Sometimes we are too busy to notice what is happening around us.
After all, we are overflowed with work, while still trying to have a family life, and if you still have some time left, you’d want to spend it on some of those things you used to do (a number of years ago) but have not gotten around to lately…
Hey, but let’s not complain about it, busy is good!
I’ve been traveling around lately
As part of my work in PractiTest I get to travel around lately.
Mostly I go and visit our customers around the world, to learn how they are working and build a product that answers their needs. But I also get to participate in conferences once in a while.
Earlier in June I had the pleasure of attending the Test Leadership Congress, organized by the talented Anna Royzman, and then, later on, we hosted the OnlineTestConf, and among the rest of the topics people were talking about, there was an underlying mention of the changes taking place in the world of testing.
The results from the latest State of Testing report indicate that the interesting and reassuring thing is that these changes are not only in theory, or happening only in some isolated teams and companies. As I said above, I also travel to visit PractiTest’s customers, and I was able to see in some of these visits indications of these same changes happening in parallel in a number of places.
What changes are these?
These are subtle changes in some places and more radical changes in others.
We see testers already absorbed within Agile or Scrum teams, working shoulder-to-shoulder with developers and PO. Starting to teach testing to their teammates in order to leverage all the available resources of the team.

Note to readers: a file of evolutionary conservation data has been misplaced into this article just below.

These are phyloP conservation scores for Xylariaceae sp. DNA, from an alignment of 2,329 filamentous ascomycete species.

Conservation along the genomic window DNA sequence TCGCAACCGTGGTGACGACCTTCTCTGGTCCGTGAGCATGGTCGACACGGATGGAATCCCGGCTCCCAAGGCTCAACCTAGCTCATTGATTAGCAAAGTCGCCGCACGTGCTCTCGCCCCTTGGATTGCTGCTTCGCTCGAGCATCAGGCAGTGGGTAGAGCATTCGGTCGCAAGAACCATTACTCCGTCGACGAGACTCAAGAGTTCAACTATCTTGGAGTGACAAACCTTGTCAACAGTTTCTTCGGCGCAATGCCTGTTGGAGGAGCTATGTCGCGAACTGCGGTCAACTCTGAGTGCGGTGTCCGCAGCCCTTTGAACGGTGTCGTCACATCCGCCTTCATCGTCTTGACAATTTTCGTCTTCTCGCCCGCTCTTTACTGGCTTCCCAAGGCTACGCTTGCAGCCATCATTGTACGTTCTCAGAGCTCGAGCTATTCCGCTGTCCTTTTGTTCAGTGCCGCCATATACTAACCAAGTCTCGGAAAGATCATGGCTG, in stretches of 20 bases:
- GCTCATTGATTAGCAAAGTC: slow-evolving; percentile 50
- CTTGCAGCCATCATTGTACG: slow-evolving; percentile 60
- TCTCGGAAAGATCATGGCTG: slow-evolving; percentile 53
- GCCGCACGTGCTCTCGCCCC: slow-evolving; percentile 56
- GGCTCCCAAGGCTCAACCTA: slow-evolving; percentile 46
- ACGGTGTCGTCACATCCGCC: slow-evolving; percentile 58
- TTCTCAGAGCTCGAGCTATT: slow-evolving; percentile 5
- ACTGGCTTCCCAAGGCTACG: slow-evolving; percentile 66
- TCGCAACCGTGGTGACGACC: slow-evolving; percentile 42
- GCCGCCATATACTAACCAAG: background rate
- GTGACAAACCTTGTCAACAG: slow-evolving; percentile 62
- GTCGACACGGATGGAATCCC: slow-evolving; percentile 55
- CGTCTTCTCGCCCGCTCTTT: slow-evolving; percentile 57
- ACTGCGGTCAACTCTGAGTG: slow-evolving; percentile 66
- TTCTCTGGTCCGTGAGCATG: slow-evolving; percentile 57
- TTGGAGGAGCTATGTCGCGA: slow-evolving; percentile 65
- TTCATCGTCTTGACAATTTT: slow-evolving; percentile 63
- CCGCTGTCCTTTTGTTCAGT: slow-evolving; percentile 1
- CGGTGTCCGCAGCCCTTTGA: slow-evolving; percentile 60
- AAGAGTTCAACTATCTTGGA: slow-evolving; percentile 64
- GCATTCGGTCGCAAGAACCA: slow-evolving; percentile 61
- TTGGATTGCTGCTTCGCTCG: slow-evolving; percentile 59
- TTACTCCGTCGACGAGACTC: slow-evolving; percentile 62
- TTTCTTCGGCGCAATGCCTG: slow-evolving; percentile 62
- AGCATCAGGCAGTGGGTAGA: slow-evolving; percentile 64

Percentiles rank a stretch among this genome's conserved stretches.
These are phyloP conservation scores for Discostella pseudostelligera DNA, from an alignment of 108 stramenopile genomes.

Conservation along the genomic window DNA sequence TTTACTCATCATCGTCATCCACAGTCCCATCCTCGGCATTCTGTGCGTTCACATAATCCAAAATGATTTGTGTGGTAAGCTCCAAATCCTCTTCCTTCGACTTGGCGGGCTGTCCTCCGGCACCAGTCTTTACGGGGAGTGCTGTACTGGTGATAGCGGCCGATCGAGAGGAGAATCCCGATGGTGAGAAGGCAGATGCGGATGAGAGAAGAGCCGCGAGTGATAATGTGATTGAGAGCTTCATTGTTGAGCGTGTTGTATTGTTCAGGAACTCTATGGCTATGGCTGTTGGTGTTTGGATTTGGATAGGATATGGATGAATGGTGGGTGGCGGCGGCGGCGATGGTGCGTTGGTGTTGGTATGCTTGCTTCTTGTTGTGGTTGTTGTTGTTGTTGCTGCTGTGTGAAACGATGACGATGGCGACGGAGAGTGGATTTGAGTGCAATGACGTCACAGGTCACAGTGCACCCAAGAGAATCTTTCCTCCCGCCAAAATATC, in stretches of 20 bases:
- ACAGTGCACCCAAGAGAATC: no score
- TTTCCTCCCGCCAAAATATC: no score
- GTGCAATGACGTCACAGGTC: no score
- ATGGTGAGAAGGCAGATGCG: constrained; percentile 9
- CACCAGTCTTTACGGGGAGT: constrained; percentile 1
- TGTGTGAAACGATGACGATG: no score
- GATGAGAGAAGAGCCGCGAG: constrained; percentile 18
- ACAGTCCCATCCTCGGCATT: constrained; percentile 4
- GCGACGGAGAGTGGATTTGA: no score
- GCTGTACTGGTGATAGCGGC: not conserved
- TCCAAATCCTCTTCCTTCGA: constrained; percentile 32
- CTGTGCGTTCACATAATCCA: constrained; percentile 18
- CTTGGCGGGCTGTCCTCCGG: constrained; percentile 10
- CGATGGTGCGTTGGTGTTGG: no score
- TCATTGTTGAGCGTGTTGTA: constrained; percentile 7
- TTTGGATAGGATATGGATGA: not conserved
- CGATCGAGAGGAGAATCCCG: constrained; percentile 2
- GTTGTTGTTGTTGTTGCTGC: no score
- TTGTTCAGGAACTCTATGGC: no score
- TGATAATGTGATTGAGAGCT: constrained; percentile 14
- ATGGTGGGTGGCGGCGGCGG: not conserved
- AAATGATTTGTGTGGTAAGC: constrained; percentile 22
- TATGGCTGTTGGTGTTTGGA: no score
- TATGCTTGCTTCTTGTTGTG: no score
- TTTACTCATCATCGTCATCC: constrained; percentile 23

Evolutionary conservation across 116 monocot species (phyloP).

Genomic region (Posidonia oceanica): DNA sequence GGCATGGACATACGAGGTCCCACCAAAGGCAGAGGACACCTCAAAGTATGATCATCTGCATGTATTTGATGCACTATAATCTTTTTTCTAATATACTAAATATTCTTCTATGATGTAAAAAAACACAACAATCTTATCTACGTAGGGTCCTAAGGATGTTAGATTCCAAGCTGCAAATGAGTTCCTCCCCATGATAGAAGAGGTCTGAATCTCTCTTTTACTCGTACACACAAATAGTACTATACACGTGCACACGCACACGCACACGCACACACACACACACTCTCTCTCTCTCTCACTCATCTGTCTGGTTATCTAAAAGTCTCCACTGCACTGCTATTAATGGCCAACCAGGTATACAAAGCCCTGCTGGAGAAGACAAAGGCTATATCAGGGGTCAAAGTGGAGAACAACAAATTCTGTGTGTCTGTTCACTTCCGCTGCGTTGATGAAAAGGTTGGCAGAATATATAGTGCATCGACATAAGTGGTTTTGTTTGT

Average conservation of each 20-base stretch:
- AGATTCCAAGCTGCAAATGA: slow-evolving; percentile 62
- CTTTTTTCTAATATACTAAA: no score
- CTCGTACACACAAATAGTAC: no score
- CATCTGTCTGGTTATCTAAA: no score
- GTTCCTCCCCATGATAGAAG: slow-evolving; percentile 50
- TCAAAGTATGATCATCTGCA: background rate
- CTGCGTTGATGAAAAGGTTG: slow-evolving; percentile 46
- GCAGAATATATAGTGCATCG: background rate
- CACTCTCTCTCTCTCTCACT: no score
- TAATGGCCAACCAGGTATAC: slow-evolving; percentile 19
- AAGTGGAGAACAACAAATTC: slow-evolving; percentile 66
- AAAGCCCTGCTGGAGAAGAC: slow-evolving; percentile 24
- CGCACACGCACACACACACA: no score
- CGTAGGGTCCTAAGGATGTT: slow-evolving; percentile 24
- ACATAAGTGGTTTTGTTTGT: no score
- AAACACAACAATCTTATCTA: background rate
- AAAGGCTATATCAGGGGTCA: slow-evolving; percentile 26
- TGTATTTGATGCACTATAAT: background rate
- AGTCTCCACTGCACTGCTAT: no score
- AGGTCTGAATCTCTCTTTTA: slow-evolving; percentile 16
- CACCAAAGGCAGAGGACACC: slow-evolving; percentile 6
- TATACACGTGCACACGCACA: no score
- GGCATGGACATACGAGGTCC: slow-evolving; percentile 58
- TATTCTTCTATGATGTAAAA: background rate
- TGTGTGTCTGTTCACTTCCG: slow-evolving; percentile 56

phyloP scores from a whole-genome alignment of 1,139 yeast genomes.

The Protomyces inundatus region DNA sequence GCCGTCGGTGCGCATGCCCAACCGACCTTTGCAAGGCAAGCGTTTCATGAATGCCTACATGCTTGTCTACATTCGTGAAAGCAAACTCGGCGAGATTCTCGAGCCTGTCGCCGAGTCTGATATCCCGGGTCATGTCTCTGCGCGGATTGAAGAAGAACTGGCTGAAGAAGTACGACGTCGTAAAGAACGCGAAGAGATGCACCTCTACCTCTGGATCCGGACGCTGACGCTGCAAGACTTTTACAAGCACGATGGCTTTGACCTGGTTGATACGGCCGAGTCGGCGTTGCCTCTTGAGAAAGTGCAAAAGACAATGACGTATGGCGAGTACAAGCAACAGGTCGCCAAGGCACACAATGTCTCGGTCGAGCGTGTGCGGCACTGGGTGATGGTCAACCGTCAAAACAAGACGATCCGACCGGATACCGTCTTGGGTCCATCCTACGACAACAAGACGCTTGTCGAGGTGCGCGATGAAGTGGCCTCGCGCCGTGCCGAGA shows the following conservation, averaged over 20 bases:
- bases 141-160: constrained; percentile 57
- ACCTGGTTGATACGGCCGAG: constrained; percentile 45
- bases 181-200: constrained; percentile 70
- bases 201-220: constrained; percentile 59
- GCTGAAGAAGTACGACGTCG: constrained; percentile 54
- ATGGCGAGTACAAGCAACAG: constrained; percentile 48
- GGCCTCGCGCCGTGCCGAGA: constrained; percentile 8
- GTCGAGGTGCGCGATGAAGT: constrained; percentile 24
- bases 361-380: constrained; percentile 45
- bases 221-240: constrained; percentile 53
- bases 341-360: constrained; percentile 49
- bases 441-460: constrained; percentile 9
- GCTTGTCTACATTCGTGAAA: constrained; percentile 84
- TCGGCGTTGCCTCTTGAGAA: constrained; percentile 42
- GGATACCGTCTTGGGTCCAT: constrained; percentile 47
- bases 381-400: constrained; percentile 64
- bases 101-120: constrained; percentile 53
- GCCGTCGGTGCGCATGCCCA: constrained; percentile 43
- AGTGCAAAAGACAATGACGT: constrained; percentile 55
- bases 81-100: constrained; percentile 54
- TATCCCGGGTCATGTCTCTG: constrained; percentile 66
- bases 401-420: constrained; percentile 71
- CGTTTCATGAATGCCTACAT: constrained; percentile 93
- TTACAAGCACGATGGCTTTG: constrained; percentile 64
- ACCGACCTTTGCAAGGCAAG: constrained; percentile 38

In many places, CI and even CD are not a theoretical practice anymore, and products are undergoing (some or a lot of) testing with every commit.
It is refreshing to see the conversations around Quality expanding towards metrics in production in some companies. Together with the non-trivial challenges of “learning how to measure the pressure of the tires, replace the ones that are defective, and keep your eyes on the road, while at the same time traveling at 65 MPH…”
I get to see testers who define themselves as “not really technical” working normally with postman in order to run their “regular” API tests.
Not to mention that place where I was talking to a tester, only to be interrupted by a member of her team asking about a fix she did to correct a bug in the code as part of her testing, and that was being pushed at that time to production.
Change is slow, but the wheels are turning
I do not like revolutions. I think they are noisy and many times fail to meet their goals.
What I like is evolution, and this is what I am seeing out there.
Testing is evolving into Quality.
AND HOW COOL IS THAT?!?!
The way we used to work 10 or even 5 years ago is not how we need to work today!
Of course, some organizations take longer to move than others (and this is not always related to their size), but I don’t think many of us are still working in those Testing Silos, completely separated from our developers, and in charge of catching all the bugs in the product, anymore.
Open your eyes and ears, learn how you can accelerate this change in your advantage
One of the most refreshing things happening around this “change” is that we are allowed to bring more ideas, to experiment with them and innovate. It is literally up to us to push ourselves forward with this change or remain moving slowly on the inertial current of the industry.
Go ahead and make your change!
You do not need to discover it on your own, open your eyes and ears! Check some of the podcasts around, see some of the recorded presentations provided by the conferences, join one of the countless online communities of testers… The amount of information and ideas is practically endless and available to you, for free, to use it and abuse it as much as you want.
And most importantly, I wish you good luck in your path, wherever it takes you!
Source: QA Intelligence blog
Testing is changing, and that is a good thing!